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Lars Øystein Ursin [8]Lars Ursin [7]Lars Oystein Ursin [1]
  1.  23
    Withholding and Withdrawing Life-Sustaining Treatment: Ethically Equivalent?Lars Øystein Ursin - 2019 - American Journal of Bioethics 19 (3):10-20.
    Withholding and withdrawing treatment are widely regarded as ethically equivalent in medical guidelines and ethics literature. Health care personnel, however, widely perceive moral differences between withholding and withdrawing. The proponents of equivalence argue that any perceived difference can be explained in terms of cognitive biases and flawed reasoning. Thus, policymakers should clear away any resistance to accept the equivalence stance by moral education. To embark on such a campaign of changing attitudes, we need to be convinced that the ethical analysis (...)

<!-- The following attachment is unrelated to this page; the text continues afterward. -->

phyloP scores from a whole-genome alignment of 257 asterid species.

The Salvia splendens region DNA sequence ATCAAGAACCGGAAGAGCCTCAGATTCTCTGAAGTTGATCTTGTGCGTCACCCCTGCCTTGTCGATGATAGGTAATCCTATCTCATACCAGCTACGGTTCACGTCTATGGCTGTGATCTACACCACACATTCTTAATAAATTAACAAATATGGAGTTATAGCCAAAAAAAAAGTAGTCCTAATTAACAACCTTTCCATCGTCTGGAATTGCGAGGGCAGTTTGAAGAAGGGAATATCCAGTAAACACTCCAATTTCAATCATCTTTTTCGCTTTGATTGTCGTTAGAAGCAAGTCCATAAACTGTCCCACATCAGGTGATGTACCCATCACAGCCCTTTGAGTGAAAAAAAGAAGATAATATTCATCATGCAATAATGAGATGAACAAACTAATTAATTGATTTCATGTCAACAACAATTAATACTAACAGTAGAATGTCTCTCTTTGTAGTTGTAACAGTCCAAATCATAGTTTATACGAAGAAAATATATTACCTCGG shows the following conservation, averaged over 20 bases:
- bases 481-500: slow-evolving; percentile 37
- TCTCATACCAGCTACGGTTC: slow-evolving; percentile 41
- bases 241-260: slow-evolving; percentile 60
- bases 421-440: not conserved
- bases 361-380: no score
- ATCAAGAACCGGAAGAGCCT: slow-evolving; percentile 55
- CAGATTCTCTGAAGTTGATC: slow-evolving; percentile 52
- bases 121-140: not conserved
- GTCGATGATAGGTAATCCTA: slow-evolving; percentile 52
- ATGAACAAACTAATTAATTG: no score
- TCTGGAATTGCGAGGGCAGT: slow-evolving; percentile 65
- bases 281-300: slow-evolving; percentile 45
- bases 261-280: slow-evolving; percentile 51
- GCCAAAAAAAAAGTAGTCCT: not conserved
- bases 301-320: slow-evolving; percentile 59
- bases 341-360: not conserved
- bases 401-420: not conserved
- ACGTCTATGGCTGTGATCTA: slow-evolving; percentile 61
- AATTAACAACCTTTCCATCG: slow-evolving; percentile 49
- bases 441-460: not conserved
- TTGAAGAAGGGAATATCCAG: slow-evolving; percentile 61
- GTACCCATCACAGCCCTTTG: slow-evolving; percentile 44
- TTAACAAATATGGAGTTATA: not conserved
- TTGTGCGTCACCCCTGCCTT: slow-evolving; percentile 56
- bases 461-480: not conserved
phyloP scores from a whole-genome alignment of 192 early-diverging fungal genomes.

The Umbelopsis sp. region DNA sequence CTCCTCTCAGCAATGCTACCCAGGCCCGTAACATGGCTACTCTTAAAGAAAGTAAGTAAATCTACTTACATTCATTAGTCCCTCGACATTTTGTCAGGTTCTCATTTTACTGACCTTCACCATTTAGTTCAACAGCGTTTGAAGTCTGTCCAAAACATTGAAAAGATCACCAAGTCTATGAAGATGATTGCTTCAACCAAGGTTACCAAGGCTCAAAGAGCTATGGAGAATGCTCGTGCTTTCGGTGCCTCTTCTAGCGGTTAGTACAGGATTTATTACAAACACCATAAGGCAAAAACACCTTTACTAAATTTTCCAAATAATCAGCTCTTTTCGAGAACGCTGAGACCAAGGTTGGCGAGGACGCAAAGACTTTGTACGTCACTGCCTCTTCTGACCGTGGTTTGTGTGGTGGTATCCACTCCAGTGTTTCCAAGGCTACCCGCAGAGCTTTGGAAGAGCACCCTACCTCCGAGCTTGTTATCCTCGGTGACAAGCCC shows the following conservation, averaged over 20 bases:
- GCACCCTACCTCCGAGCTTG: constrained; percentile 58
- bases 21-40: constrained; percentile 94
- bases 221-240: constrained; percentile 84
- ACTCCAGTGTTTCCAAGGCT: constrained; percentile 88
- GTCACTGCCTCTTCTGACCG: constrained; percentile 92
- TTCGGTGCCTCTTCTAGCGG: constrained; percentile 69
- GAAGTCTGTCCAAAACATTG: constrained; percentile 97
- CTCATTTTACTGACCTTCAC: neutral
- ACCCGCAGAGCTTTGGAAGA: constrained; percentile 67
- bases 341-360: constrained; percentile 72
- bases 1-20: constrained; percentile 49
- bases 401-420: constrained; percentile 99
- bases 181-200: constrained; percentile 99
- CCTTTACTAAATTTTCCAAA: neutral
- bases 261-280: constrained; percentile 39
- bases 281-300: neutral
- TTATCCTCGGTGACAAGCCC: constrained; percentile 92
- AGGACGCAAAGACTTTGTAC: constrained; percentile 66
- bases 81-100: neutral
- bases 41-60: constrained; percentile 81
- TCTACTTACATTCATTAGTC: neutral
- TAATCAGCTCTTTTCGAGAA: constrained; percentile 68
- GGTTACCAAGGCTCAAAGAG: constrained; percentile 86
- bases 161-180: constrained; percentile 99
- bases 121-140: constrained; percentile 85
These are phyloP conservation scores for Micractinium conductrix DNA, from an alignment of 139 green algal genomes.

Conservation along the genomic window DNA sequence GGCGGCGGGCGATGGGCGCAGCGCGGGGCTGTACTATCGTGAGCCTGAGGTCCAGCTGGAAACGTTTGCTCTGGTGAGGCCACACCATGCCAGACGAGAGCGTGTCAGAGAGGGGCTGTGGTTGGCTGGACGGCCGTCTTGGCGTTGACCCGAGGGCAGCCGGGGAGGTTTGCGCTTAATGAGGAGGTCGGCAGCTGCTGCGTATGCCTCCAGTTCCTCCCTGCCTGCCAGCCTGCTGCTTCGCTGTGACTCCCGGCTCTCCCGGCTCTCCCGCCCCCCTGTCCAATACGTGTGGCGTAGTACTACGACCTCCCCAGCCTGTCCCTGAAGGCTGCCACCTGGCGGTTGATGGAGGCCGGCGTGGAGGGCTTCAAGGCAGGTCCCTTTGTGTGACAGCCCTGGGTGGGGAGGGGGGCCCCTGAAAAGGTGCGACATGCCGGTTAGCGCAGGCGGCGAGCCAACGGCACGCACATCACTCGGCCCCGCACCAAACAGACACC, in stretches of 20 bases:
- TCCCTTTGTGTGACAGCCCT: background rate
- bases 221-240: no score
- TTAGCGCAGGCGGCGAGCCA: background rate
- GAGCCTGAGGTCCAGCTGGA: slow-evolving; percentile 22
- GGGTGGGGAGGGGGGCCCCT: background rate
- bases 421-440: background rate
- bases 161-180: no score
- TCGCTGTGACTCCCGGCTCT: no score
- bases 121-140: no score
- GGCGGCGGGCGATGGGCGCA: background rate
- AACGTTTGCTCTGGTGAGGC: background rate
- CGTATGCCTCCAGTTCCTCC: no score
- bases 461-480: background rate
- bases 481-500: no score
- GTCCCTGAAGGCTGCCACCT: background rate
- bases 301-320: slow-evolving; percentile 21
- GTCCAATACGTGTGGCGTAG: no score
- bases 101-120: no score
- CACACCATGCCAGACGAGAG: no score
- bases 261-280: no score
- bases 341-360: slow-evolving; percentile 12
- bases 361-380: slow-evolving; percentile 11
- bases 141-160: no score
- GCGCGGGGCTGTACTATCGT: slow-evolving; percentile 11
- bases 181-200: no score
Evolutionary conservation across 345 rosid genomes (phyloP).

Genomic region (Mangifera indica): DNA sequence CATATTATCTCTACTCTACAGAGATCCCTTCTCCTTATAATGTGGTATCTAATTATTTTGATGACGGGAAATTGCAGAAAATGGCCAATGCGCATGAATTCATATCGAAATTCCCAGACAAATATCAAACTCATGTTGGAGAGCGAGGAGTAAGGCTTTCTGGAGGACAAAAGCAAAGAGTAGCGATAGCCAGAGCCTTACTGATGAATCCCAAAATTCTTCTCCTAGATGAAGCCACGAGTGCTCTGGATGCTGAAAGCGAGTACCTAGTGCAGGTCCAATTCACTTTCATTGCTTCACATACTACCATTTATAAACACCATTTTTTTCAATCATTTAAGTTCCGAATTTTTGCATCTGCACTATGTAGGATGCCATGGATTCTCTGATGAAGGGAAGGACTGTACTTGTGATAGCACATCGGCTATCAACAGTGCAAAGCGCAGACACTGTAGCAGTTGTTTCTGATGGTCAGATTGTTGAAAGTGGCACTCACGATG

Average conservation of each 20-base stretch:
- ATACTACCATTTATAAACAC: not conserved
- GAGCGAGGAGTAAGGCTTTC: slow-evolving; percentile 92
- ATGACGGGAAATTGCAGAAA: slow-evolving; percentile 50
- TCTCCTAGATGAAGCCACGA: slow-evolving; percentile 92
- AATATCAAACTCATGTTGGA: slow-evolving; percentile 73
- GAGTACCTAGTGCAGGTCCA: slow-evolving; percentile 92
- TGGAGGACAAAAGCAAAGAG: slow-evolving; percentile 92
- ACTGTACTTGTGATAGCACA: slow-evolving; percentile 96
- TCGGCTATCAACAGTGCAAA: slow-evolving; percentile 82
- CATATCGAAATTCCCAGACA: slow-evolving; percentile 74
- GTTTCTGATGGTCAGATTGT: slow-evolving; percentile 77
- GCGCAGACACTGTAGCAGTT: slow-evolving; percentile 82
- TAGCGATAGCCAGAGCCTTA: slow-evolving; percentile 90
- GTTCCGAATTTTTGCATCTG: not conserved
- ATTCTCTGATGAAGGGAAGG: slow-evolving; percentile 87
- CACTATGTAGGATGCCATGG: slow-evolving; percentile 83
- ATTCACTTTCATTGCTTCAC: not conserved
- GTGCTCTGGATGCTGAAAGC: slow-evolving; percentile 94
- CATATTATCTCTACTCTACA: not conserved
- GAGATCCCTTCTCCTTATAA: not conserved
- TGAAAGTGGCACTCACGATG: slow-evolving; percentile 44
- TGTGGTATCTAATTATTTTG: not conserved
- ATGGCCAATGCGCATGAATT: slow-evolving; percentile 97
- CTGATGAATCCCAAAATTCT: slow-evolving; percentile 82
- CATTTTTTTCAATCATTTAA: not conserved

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  2.  18
    Being Polite: Why Biobank Consent Comprehension Is Neither a Requirement nor an Aspiration.Berge Solberg & Lars Ursin - 2019 - American Journal of Bioethics 19 (5):31-33.
    Volume 19, Issue 5, May 2019, Page 31-33.
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  3.  25
    We’Re Not in It for the Money—Lay People’s Moral Intuitions on Commercial Use of ‘Their’ Biobank.Kristin Solum Steinsbekk, Lars Øystein Ursin, John-Arne Skolbekken & Berge Solberg - 2013 - Medicine, Health Care and Philosophy 16 (2):151-162.